Abelia are known for their gracefully arching branches that are covered with flowers from June to October.  Pruning abelia plants isn’t a necessity – you can allow them to grow freely.  However, pruning will keep your plant compact and neat looking.  Although there are many different varieties available there is no difference in pruning techniques.

The best time to prune Abelias is in late winter or early spring.  Their flowers are formed on new growth (newly grown branches), so you don’t have to worry about losing blooms by cutting branches at the correct time of the year. 

If you have an older abelia that needs rejuvenating, you can prune it to the ground or prune 1/3 of the oldest stems to the ground each year before spring growth begins.  Choose the tallest branches on the interior of the plant and continue pruning stems in a random pattern to keep the shrub natural-looking.  This will promote new, compact growth.

How and What to Prune

– Prune dead stems to the ground.

– If only part of the branch is dead, cut below the dead wood and just above a lateral branch or bud.

– Long, leggy stems called water spouts (we prefer crazy arms) can be pruned to the ground any time.

– Prune the tips of all branches to maintain an even look.

– Use hand pruners for stems less than ½” in diameter and lopping shears for larger branches.

After the threat of frost has passed apply a good granular fertilizer to your abelia making sure to water it in thoroughly.  This will promote new growth for later spring and into summer.

If we have a scorcher of a summer and your abelia looks “tired” in August or September, prune the tips of all the branches.  Once the temps drop out of the high 90s you will begin to see new growth appear and a happy, healthy plant full of new blooms that will last until the first frost. 

Fall is for PLANTING!

Fall is for PLANTING!

NOW is the best time to plant trees, shrubs and vines.  Winter is the second best – so get to digging!

Summer’s heat is over, the soil is still warm – actually warmer than in the spring – and the soaking rains of winter will soon arrive.  This means deep root growth will occur quickly on shrubs and trees planted in the cooler months of the year.

Why is deep root growth important? 

Roots gather nutrients and water for plants and trees, so the better the root system the more nutrients and water the plant receives – thus appearing lusher and healthier.   Plants planted now get a head start since they are able to concentrate their energy mostly on root growth during the cooler months.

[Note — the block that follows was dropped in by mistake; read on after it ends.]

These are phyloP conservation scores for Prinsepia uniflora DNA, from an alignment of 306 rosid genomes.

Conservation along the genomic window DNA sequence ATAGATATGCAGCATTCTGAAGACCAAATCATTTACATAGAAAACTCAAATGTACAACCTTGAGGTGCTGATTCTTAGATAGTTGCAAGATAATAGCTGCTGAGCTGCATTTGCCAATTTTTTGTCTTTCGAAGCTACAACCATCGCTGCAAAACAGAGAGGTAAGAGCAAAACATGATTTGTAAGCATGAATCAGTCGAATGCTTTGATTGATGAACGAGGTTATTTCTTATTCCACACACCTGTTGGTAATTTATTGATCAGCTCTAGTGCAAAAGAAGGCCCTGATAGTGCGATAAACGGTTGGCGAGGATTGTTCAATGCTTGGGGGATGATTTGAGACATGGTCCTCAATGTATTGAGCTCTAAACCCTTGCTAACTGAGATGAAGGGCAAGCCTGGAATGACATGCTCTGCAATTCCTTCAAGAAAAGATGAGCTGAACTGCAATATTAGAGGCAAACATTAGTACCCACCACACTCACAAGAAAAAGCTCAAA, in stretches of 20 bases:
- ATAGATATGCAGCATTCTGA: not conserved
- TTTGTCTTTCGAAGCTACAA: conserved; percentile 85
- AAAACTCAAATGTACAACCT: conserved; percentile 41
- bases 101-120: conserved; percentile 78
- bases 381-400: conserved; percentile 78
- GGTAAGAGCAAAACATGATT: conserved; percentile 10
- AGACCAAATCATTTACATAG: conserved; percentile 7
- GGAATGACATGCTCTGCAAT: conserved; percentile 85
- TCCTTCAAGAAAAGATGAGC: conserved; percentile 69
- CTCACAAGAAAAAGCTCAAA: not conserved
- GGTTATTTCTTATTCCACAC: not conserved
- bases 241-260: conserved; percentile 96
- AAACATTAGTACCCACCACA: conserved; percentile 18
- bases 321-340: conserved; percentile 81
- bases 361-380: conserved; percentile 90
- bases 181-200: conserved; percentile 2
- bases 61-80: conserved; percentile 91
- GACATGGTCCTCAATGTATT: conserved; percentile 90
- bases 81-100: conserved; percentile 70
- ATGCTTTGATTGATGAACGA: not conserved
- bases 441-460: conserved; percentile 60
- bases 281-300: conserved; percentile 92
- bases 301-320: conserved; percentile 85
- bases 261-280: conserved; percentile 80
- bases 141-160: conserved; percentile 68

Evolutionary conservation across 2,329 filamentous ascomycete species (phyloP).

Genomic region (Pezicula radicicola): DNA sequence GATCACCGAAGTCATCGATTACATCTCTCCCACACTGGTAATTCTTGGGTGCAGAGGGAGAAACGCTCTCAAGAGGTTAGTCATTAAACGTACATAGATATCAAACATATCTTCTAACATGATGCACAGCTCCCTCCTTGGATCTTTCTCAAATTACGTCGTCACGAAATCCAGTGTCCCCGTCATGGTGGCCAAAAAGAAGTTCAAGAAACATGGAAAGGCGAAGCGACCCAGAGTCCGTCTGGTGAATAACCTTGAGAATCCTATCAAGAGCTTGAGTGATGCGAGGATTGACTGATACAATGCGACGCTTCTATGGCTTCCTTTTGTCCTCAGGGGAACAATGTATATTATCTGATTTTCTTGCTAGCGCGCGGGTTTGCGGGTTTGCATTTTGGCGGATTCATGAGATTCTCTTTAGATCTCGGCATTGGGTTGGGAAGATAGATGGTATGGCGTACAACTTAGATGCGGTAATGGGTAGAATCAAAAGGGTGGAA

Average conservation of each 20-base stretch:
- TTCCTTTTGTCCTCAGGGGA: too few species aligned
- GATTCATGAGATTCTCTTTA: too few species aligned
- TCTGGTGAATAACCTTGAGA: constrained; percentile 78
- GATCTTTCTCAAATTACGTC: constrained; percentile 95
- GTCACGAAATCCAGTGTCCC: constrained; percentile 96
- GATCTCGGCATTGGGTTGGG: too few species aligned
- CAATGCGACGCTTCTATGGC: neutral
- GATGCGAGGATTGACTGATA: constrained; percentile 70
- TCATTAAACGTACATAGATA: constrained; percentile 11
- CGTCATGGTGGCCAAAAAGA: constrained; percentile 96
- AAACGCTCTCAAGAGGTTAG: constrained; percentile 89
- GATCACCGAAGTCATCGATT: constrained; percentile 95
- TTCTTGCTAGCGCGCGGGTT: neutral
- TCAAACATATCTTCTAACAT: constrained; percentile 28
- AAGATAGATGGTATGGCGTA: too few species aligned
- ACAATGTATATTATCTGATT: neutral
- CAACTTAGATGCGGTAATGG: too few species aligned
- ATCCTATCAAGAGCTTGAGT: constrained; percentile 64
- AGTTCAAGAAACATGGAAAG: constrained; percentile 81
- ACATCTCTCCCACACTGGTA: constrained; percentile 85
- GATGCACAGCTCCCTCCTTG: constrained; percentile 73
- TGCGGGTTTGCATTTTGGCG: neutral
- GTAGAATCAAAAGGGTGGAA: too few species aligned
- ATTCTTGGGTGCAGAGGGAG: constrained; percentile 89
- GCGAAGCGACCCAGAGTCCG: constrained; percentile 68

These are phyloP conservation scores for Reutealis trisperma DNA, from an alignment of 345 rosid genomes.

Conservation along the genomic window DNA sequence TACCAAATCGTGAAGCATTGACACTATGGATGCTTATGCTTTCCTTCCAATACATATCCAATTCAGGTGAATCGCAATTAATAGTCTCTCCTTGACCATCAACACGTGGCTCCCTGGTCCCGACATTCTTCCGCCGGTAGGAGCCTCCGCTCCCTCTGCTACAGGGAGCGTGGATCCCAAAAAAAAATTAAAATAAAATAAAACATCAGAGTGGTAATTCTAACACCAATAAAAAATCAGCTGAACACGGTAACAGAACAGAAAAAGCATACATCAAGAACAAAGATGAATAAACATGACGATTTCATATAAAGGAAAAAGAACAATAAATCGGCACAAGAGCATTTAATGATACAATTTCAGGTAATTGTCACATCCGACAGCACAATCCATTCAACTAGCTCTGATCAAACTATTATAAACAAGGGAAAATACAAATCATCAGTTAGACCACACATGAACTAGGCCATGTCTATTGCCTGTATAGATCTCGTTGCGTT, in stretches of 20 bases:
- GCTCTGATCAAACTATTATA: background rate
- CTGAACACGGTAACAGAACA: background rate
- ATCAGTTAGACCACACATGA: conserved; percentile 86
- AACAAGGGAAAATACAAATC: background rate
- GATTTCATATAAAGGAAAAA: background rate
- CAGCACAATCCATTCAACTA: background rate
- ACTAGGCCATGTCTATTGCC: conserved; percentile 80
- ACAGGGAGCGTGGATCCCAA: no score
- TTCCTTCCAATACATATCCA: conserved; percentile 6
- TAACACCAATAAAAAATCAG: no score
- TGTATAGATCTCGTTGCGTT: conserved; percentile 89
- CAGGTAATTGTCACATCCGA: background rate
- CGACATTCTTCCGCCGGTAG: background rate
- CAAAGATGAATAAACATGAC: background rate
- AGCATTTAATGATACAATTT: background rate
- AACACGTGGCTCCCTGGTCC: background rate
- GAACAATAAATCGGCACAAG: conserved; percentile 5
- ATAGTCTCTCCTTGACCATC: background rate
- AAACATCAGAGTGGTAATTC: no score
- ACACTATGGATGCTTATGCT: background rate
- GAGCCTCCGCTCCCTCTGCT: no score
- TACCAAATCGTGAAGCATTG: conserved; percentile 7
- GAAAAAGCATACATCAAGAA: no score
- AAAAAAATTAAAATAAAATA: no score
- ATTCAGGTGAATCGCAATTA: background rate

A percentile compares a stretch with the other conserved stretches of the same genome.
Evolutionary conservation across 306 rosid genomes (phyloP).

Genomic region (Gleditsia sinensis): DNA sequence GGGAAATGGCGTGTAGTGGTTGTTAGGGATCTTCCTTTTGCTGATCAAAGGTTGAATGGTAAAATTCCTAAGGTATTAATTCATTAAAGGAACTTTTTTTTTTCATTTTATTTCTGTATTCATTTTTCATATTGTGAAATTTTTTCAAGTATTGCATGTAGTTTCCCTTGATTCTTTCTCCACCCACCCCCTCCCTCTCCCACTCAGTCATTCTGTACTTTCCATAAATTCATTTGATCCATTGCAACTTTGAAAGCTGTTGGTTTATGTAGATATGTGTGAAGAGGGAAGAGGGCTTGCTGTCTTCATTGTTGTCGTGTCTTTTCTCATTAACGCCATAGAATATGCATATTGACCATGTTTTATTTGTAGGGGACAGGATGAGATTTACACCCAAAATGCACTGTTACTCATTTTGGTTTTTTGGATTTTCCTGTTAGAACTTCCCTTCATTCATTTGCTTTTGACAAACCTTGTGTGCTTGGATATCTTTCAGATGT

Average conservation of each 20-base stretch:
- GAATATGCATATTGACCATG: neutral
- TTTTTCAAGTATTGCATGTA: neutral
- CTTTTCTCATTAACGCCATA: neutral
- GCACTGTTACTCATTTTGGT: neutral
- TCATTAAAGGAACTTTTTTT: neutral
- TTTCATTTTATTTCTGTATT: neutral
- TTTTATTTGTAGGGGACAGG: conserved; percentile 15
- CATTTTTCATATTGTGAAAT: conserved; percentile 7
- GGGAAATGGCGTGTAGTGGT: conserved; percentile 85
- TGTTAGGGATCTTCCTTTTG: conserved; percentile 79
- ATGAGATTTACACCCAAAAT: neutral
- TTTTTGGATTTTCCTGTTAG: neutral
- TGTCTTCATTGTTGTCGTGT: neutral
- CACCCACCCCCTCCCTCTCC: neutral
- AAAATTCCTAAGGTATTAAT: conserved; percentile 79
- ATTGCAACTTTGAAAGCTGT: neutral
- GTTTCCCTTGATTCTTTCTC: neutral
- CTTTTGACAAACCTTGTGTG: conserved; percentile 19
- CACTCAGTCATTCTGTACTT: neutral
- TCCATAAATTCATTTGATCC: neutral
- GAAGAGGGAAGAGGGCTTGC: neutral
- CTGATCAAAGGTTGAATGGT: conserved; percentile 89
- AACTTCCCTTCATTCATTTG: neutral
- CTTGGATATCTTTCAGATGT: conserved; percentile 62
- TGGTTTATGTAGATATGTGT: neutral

Healthier plants are the result of planting in the fall.

The same plant planted in spring gets a slower start due to spending energy on both root growth, foliage and flower growth. Also, the cool weather planted plants are better established when summer arrives and can better deal with the heat, largely due to the well-established root system.

5 Succulents That Are Hardy to East Texas

5 Succulents That Are Hardy to East Texas

With winter coming up quickly, most succulents will need some sort of protection against the chilly air, or just brought inside where temperatures aren’t so low. However, these 5 succulents are ‘cool’ with the cool air and will be just fine when Jack Frost pays East Texas a visit!


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Euphorbia

With colorful pink, green, or white modified leaves (that look like flowers!) and its blue-green foliage, this low-maintenance perennial is perfect for your beds, borders, or containers. Euphorbia is tough and offers outstanding heat and drought resistance. Instead of showy flower petals, euphorbia has modified leaves, called bracts. This plant is a vigorous grower, reaching 1-3 feet in height and 2 feet in width at maturity, so it can quickly fill a garden space.


Hens & Chicks

Sempervivum are succulent, rosette forming plants belonging to the Crassulaceae family. They are commonly known as Hens & Chicks, and are called this because of the high number of offspring they produce — thus, a Hen and all her Chicks! The main attraction of these plants is their colorful rosettes of leaves. The rosettes are most striking in the spring and summer but even in the winter when growth stops, many varieties remain attractively colored.


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‘Autumn Joy’ Sedum

Sedums have become one of the most popular hardy plants in our area. What’s not to like? They are easy to grow; their thick, succulent leaves make them drought tolerant and they grow in full sun to light shade. Tall, upright sedums form clumps of foliage with massive flower heads which develop in summer and bloom in the fall and then provide food for the birds during the winter.


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Delosperma (Also known as Ice Plant)

Best grown in FULL SUN, Delosperma is an easy-to-grow herbaceous perennial. It can tolerate dry soil, shallow-rocky soil, and even full-on droughts. Glossy red-purple flowers bloom continuously from early summer until fall, and stand out against its fleshy, emerald-green leaves. The bright flower color paired with the long-blooming season and evergreen foliage makes ‘Ice Plant’ an easy choice as a groundcover or for a rock garden. A vigorous grower, Delosperma can reach 3-6 inches in height and a spread of 24 inches (or more!) at maturity.